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17th April 2007, Swindon – On Thursday 12th April, the Museum of Computing in Swindon welcomed its first royal visitor. His Royal Highness The Duke of Kent spent nearly forty minutes reviewing highlights of the Museum’s three thousand strong collection, 70% of which are in working order. The Duke of Kent and the Lord Lieutenant of Wiltshire met representatives of sponsors Intel and were guided round the exhibition by Museum founder Jeremy Holt and Curator Simon Webb who has an extensive knowledge of computers from the 1970’s to the present day.

To start with, The Duke of Kent was taken through the ‘Pong to Playstation’ exhibition – a History of the Games Console. Nine year old Sharner Newell and ten year old Jordan Barrow were engrossed in Super Mario Kart on a Nintendo 64 games console which the Duke of Kent recognised.

A selection of calculators were on show from an exhibition opened by Sir Clive Sinclair last year and the Duke of Kent showed particular interest in an early form of cylindrical slide rule called the OTIS King. He also paused to examine the HP 41 which was the first calculator used on the space shuttle.

His Royal Highness then reviewed a significant collection of 1980’s home computers demonstrating the diversity of brand names and product designs that existed before IBM established supremacy in personal computers. ‘Computers at Work’ showed the evolution of the desktop PC in the office environment with its wide variety of hardware and software platforms.

To round off the Duke of Kent’s trip down memory lane His Royal Highness saw mobile computers from the early 1980’s nicknamed ‘luggables’ because they weigh in at 12 kilos (the same weight as a Royal Corgi or a car battery). The very latest lightweight TREO Smartphone on display is a combined personal computer and mobile phone.

On his guided tour, HRH Duke of Kent was introduced to the Museum’s principal sponsors Intel, represented by Managing Director UK, John Woodget, and Technical Marketing Engineer Jim Murray, accompanied by Rhona Jack from co-sponsors Blue Click PR. According to John Woodget ‘When you consider that today’s Intel chips have 1.5 billion transistors and can achieve 80 processors on one piece of silicon, you can see there have been huge changes in twenty years. It is wonderful that His Royal Highness The Duke of Kent has chosen to visit this place which shows the history of computing from Day One. He seemed really interested and recognised today’s technology will fast become tomorrow’s history!’

HRH Duke of Kent greeted representatives of the twenty-strong team of volunteers before signing the Museum’s Visitors Book. Before departing, he asked Jeremy Holt how the Museum of Computing came into being. Jeremy recounted that thirteen years of perseverance led to the establishment of the only dedicated Computer Museum in the UK, located here in the M4’s ‘Silicon Valley’. Jeremy was also instrumental in helping bring the University of Bath to Swindon and they now host the Museum in their Oakfield Campus in Swindon. Jeremy commented ‘We understand that HRH Duke of Kent is quite selective about the venues he chooses to visit and therefore The Museum of Computing is honoured that he has made a special trip here today. He seemed genuinely interested and it is encouraging to see that the hard work of our volunteers was so well appreciated.’

The Museum of Computing loans out working exhibits to commemorate special occasions in the IT calendar which is how the Duke of Kent first met curator Simon Webb at the opening of the British Computer Society’s new headquarters in Swindon.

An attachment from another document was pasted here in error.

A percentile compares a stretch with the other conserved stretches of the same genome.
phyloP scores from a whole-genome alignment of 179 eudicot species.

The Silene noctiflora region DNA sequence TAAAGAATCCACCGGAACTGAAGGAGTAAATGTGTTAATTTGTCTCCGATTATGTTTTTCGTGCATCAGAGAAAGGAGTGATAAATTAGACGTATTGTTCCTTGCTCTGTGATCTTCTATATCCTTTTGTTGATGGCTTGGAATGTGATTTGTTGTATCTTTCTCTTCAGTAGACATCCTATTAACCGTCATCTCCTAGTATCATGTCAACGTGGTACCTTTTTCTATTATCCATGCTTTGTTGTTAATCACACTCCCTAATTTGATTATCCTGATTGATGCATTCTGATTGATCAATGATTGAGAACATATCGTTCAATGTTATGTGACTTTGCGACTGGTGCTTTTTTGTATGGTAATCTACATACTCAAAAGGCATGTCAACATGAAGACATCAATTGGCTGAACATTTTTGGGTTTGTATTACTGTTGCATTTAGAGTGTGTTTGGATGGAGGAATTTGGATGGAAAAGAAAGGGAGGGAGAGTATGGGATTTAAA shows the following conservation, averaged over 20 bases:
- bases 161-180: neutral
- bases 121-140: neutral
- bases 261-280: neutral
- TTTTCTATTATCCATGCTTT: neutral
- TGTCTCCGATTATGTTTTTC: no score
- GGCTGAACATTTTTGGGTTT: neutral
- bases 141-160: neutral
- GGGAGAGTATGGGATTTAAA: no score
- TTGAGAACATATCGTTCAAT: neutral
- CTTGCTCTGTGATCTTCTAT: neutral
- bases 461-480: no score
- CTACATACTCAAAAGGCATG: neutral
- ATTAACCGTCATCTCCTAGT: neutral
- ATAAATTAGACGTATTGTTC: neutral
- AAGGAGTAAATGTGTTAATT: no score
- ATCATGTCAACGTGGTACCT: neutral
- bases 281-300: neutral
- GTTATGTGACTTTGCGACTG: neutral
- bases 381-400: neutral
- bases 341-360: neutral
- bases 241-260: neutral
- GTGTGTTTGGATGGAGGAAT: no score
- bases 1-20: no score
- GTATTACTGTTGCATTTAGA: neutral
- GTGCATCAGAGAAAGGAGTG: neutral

The museum is a not for profit organisation manned by volunteers and situated in the University of Bath in Swindon. A new exhibition is launched every six months and if you would like to be notified of forthcoming events see www.museum-of-computing.org.uk Opening hours are Monday to Friday 10:00 to 16:00 (the same as the University Library). On Saturdays from 09:00 to 13:00 volunteers are on hand to explain more about the exhibits and bring the history to life with hands-on demonstrations.

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DIRECTIONS

The Museum of Computing is housed in the business library of the University of Bath in Swindon, Oakfield campus. For directions go to www.bath.ac.uk/swindon/getting-here/ Open during library hours. However, for the hands-on experience of the gaming machines, Curator Simon Webb is on hand most Saturday mornings from 9am to 1pm.

Museum of Computing Profile

The museum is devoted solely to the history of the development of computers. It is adjacent to the Library of the University of Bath in Swindon, and this initiative is being supported by the Science Museum in Wroughton, the British Computer Society and Swindon Borough Council. The Museum has a growing collection of exhibits and accepts donations of suitable machines. Its function will be to act as a showcase for outside exhibitors. The first exhibition was presented by Bletchley Park Trust. The Museum is keen to show former products of commercial computer companies, and welcomes such offers. www.museum-of-computing.org.uk

For further details, hi-res jpegs, screen grabs or interviews contact:

Rhona Jack MIPR
Blue Click PR Ltd.
Tel: +44 (0)1793 441414
Mobile: +44 (0)7866 546221
rhona@blueclickpr.com and please copy to

For details on specific computer game exhibits, contact:

Simon Webb
Mobile +44 (0)7939 582544
info@museum-of-computing.org.uk

This press release was distributed by ResponseSource Press Release Wire on behalf of Blue Click PR Limited in the following categories: Leisure & Hobbies, Consumer Technology, Computing & Telecoms, for more information visit http://pressreleasewire.responsesource.com/about.